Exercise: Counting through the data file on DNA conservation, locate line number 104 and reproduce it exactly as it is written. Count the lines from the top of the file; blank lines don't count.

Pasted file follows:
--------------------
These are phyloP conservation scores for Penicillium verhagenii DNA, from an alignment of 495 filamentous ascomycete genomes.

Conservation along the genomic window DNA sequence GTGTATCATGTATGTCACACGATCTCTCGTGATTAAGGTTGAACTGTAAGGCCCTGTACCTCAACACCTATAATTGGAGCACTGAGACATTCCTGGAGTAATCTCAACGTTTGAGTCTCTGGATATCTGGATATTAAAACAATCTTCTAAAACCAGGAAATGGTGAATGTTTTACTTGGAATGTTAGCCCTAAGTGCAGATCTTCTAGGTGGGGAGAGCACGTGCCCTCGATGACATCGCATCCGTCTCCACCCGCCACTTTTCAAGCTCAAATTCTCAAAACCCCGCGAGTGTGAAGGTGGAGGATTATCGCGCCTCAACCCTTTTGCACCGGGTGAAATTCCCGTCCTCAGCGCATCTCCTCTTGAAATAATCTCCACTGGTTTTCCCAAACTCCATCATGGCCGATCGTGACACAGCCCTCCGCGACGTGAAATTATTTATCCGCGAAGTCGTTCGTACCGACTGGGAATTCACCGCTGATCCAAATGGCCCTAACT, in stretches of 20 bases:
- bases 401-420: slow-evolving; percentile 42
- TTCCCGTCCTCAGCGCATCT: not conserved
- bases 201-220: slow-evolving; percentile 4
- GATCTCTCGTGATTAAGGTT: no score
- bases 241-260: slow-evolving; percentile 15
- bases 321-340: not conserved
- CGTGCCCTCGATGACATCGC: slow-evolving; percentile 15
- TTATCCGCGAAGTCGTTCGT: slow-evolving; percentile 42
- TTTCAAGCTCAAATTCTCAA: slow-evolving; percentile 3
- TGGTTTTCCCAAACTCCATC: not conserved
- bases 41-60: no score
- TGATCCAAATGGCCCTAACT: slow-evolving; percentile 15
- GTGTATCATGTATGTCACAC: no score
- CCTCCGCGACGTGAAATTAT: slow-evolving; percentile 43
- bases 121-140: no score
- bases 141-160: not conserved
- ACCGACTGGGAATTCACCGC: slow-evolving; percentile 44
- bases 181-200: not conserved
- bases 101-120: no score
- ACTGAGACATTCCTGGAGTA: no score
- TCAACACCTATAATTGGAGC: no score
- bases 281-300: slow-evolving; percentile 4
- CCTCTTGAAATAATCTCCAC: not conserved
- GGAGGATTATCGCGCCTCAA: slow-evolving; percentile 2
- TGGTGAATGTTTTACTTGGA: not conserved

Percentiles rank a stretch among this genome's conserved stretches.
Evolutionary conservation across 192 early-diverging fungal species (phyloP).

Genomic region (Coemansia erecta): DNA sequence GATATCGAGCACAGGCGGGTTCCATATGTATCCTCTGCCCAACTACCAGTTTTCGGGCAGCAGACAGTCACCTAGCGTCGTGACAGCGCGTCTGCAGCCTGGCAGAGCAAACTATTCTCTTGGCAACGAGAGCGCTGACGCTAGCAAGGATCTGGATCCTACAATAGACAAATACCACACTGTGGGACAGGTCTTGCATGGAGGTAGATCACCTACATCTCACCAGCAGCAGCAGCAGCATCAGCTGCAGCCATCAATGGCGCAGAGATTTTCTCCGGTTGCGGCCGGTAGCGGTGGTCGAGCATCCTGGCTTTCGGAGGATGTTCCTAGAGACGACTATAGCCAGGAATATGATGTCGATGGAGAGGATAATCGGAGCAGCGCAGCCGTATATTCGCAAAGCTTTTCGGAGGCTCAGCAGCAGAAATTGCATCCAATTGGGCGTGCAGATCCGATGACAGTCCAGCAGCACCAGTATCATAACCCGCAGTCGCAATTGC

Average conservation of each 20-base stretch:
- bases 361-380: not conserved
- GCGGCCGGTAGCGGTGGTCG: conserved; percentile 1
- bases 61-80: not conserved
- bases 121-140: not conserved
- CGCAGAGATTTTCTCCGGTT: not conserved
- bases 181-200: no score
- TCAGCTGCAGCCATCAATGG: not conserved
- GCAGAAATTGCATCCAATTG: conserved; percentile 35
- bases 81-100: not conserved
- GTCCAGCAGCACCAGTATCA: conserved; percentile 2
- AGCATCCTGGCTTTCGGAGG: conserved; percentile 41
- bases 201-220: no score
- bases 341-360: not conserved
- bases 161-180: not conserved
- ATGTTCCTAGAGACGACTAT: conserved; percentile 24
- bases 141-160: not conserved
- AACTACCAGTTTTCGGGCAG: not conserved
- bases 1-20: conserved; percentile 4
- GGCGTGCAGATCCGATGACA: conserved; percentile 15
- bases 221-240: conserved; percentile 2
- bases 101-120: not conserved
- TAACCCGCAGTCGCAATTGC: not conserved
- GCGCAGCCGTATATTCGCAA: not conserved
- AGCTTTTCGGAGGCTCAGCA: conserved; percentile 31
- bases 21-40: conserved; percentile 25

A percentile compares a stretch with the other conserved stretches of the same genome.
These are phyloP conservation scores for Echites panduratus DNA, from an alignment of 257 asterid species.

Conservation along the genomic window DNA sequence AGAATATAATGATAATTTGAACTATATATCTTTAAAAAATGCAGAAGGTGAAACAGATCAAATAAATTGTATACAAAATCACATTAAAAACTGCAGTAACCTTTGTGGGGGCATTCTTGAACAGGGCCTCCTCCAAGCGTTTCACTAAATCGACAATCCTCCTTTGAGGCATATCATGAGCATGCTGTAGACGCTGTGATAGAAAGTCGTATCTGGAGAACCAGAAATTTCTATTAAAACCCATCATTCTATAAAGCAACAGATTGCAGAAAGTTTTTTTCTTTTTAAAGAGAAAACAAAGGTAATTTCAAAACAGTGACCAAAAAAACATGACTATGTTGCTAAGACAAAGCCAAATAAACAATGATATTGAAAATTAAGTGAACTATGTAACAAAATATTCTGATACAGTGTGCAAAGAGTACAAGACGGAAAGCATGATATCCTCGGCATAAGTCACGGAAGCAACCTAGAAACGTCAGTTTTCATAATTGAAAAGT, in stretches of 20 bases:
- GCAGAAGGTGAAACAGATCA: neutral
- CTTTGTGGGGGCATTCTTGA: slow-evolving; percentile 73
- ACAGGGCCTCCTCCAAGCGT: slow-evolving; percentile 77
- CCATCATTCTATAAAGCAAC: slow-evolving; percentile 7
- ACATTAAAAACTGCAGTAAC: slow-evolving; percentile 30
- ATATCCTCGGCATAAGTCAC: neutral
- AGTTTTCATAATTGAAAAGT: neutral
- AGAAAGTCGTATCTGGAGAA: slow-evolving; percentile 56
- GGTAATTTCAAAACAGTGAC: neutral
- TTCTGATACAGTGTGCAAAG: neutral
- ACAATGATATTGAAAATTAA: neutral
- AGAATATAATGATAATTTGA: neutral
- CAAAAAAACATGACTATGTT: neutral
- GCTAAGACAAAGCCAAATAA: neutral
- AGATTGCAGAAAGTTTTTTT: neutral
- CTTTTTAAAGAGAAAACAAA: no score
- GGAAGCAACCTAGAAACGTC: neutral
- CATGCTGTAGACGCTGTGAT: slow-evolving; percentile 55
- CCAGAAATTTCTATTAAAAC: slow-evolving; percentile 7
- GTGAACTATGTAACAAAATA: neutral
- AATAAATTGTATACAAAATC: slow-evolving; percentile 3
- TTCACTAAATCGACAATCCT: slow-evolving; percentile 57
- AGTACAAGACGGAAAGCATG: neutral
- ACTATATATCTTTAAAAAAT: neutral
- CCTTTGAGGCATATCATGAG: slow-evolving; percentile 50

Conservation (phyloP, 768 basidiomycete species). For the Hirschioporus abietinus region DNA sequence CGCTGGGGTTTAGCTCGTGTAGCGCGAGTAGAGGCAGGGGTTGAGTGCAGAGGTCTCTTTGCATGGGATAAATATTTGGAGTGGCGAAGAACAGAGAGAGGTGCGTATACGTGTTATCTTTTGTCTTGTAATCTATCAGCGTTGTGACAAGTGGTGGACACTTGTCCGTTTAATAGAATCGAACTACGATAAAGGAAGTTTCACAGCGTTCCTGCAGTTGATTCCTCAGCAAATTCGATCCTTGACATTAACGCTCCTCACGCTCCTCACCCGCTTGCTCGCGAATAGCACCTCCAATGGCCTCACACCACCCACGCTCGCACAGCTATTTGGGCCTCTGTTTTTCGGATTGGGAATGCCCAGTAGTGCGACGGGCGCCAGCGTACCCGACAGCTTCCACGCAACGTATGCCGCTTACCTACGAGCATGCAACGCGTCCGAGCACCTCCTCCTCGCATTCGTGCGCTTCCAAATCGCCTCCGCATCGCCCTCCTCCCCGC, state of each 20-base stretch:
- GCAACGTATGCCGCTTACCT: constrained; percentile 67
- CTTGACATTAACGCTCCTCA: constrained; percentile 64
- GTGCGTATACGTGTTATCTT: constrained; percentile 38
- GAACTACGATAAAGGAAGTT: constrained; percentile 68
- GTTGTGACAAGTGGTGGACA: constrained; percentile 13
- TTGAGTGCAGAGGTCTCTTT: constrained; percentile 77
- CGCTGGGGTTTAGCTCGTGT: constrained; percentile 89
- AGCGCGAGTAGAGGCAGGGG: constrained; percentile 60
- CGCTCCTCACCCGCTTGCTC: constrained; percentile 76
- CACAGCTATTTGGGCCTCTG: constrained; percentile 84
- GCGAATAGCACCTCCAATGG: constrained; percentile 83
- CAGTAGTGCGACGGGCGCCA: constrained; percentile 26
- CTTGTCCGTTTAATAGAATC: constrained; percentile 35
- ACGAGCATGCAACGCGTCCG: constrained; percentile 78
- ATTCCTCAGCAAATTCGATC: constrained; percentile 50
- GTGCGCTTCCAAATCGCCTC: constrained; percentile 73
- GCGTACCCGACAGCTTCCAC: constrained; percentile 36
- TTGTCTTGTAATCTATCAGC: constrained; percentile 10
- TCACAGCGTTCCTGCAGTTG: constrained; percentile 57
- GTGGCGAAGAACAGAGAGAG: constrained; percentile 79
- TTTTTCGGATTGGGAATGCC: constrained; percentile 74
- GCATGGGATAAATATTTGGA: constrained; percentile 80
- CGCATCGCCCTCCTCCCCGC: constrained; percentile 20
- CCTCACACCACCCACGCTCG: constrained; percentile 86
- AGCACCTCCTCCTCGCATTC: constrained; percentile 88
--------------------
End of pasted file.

- TCACAGCGTTCCTGCAGTTG: constrained; percentile 57